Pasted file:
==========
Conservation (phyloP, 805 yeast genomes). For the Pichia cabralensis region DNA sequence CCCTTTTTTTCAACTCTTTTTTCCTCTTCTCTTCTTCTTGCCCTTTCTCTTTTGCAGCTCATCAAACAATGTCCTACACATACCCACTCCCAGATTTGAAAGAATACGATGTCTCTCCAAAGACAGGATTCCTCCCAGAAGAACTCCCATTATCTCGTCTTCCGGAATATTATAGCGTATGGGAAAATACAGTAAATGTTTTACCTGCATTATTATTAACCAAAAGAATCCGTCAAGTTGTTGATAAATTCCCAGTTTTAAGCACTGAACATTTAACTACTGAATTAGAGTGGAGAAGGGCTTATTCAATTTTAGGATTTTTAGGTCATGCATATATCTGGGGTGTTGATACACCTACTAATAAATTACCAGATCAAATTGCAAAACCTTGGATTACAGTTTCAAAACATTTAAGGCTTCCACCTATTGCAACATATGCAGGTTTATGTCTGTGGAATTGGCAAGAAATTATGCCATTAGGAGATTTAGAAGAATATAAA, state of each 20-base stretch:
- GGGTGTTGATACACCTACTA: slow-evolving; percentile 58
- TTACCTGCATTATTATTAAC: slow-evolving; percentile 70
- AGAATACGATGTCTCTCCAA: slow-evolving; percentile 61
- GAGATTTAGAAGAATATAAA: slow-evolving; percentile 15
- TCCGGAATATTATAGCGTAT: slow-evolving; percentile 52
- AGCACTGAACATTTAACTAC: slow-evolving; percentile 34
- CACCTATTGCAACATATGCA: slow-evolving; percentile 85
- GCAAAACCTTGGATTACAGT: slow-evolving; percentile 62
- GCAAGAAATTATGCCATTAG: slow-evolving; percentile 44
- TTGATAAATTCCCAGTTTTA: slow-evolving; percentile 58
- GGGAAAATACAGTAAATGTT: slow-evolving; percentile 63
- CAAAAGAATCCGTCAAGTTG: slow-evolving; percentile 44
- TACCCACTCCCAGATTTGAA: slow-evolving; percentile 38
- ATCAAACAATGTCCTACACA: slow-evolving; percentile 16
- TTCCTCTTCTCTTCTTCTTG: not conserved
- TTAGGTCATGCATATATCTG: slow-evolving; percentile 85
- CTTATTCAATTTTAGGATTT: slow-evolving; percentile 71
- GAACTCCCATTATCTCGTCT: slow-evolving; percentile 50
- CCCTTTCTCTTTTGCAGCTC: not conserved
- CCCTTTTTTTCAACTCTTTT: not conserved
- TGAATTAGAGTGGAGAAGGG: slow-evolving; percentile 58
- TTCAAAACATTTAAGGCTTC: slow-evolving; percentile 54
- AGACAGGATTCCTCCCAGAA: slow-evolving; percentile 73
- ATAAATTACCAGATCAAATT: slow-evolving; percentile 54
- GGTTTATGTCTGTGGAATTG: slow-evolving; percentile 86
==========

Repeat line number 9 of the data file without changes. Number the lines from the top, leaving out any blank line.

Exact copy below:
- GCAAAACCTTGGATTACAGT: slow-evolving; percentile 62